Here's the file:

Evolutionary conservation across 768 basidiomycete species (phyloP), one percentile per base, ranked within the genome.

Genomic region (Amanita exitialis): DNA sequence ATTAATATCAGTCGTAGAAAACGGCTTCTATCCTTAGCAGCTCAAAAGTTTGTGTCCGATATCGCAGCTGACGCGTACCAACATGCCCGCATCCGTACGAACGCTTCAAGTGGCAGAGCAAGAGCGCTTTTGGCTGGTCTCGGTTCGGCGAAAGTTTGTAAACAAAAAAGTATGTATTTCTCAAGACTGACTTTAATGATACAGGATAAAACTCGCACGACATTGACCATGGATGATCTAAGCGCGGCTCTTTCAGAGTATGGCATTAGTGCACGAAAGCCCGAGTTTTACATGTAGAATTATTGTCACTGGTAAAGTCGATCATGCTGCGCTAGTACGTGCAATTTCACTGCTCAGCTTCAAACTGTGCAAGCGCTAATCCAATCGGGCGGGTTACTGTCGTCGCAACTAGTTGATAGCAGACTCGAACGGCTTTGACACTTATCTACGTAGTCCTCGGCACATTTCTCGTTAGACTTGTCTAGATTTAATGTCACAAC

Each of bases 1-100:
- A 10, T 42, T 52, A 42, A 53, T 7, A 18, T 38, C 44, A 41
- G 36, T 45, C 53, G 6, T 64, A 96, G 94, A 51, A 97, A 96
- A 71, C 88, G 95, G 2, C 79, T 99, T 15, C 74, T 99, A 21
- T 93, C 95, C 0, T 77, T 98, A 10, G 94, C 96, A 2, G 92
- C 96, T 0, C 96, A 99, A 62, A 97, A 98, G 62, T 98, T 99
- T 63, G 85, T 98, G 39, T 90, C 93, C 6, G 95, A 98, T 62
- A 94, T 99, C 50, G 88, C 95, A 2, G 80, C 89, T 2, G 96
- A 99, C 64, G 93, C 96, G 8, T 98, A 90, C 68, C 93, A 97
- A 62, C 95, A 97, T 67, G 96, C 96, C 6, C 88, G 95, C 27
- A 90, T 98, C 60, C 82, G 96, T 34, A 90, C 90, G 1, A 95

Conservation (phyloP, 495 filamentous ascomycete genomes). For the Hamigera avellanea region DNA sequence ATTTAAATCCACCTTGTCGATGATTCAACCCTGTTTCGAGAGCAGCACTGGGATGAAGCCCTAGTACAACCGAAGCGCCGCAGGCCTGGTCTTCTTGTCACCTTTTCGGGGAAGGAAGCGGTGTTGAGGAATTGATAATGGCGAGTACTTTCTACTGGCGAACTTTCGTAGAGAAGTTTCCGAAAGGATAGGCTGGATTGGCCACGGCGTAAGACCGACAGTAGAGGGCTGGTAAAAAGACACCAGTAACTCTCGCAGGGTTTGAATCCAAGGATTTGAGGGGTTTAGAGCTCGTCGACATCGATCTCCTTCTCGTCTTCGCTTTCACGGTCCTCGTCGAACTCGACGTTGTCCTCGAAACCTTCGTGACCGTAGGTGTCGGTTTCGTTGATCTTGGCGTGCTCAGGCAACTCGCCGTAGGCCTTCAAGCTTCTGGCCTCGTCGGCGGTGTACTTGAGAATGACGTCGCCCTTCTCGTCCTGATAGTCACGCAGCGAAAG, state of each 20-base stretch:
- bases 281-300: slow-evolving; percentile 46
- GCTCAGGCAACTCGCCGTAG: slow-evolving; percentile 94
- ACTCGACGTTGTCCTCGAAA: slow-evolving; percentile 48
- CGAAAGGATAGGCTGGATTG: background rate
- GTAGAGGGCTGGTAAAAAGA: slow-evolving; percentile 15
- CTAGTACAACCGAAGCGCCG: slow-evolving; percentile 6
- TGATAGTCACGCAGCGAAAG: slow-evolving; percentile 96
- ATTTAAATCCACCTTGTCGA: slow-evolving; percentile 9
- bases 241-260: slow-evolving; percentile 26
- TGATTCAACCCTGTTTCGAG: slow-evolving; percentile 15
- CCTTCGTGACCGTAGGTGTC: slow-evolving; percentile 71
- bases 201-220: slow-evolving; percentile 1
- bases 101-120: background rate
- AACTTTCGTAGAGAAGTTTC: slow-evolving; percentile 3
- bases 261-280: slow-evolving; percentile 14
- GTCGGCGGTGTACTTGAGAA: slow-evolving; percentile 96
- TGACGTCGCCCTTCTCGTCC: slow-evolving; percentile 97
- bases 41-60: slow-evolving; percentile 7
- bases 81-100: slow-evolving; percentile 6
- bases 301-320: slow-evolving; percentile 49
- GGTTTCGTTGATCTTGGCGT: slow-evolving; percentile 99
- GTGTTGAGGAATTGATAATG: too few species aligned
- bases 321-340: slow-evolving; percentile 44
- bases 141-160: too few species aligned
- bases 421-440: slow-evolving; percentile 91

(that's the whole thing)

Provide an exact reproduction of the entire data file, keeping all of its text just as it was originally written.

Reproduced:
Evolutionary conservation across 768 basidiomycete species (phyloP), one percentile per base, ranked within the genome.

Genomic region (Amanita exitialis): DNA sequence ATTAATATCAGTCGTAGAAAACGGCTTCTATCCTTAGCAGCTCAAAAGTTTGTGTCCGATATCGCAGCTGACGCGTACCAACATGCCCGCATCCGTACGAACGCTTCAAGTGGCAGAGCAAGAGCGCTTTTGGCTGGTCTCGGTTCGGCGAAAGTTTGTAAACAAAAAAGTATGTATTTCTCAAGACTGACTTTAATGATACAGGATAAAACTCGCACGACATTGACCATGGATGATCTAAGCGCGGCTCTTTCAGAGTATGGCATTAGTGCACGAAAGCCCGAGTTTTACATGTAGAATTATTGTCACTGGTAAAGTCGATCATGCTGCGCTAGTACGTGCAATTTCACTGCTCAGCTTCAAACTGTGCAAGCGCTAATCCAATCGGGCGGGTTACTGTCGTCGCAACTAGTTGATAGCAGACTCGAACGGCTTTGACACTTATCTACGTAGTCCTCGGCACATTTCTCGTTAGACTTGTCTAGATTTAATGTCACAAC

Each of bases 1-100:
- A 10, T 42, T 52, A 42, A 53, T 7, A 18, T 38, C 44, A 41
- G 36, T 45, C 53, G 6, T 64, A 96, G 94, A 51, A 97, A 96
- A 71, C 88, G 95, G 2, C 79, T 99, T 15, C 74, T 99, A 21
- T 93, C 95, C 0, T 77, T 98, A 10, G 94, C 96, A 2, G 92
- C 96, T 0, C 96, A 99, A 62, A 97, A 98, G 62, T 98, T 99
- T 63, G 85, T 98, G 39, T 90, C 93, C 6, G 95, A 98, T 62
- A 94, T 99, C 50, G 88, C 95, A 2, G 80, C 89, T 2, G 96
- A 99, C 64, G 93, C 96, G 8, T 98, A 90, C 68, C 93, A 97
- A 62, C 95, A 97, T 67, G 96, C 96, C 6, C 88, G 95, C 27
- A 90, T 98, C 60, C 82, G 96, T 34, A 90, C 90, G 1, A 95

Conservation (phyloP, 495 filamentous ascomycete genomes). For the Hamigera avellanea region DNA sequence ATTTAAATCCACCTTGTCGATGATTCAACCCTGTTTCGAGAGCAGCACTGGGATGAAGCCCTAGTACAACCGAAGCGCCGCAGGCCTGGTCTTCTTGTCACCTTTTCGGGGAAGGAAGCGGTGTTGAGGAATTGATAATGGCGAGTACTTTCTACTGGCGAACTTTCGTAGAGAAGTTTCCGAAAGGATAGGCTGGATTGGCCACGGCGTAAGACCGACAGTAGAGGGCTGGTAAAAAGACACCAGTAACTCTCGCAGGGTTTGAATCCAAGGATTTGAGGGGTTTAGAGCTCGTCGACATCGATCTCCTTCTCGTCTTCGCTTTCACGGTCCTCGTCGAACTCGACGTTGTCCTCGAAACCTTCGTGACCGTAGGTGTCGGTTTCGTTGATCTTGGCGTGCTCAGGCAACTCGCCGTAGGCCTTCAAGCTTCTGGCCTCGTCGGCGGTGTACTTGAGAATGACGTCGCCCTTCTCGTCCTGATAGTCACGCAGCGAAAG, state of each 20-base stretch:
- bases 281-300: slow-evolving; percentile 46
- GCTCAGGCAACTCGCCGTAG: slow-evolving; percentile 94
- ACTCGACGTTGTCCTCGAAA: slow-evolving; percentile 48
- CGAAAGGATAGGCTGGATTG: background rate
- GTAGAGGGCTGGTAAAAAGA: slow-evolving; percentile 15
- CTAGTACAACCGAAGCGCCG: slow-evolving; percentile 6
- TGATAGTCACGCAGCGAAAG: slow-evolving; percentile 96
- ATTTAAATCCACCTTGTCGA: slow-evolving; percentile 9
- bases 241-260: slow-evolving; percentile 26
- TGATTCAACCCTGTTTCGAG: slow-evolving; percentile 15
- CCTTCGTGACCGTAGGTGTC: slow-evolving; percentile 71
- bases 201-220: slow-evolving; percentile 1
- bases 101-120: background rate
- AACTTTCGTAGAGAAGTTTC: slow-evolving; percentile 3
- bases 261-280: slow-evolving; percentile 14
- GTCGGCGGTGTACTTGAGAA: slow-evolving; percentile 96
- TGACGTCGCCCTTCTCGTCC: slow-evolving; percentile 97
- bases 41-60: slow-evolving; percentile 7
- bases 81-100: slow-evolving; percentile 6
- bases 301-320: slow-evolving; percentile 49
- GGTTTCGTTGATCTTGGCGT: slow-evolving; percentile 99
- GTGTTGAGGAATTGATAATG: too few species aligned
- bases 321-340: slow-evolving; percentile 44
- bases 141-160: too few species aligned
- bases 421-440: slow-evolving; percentile 91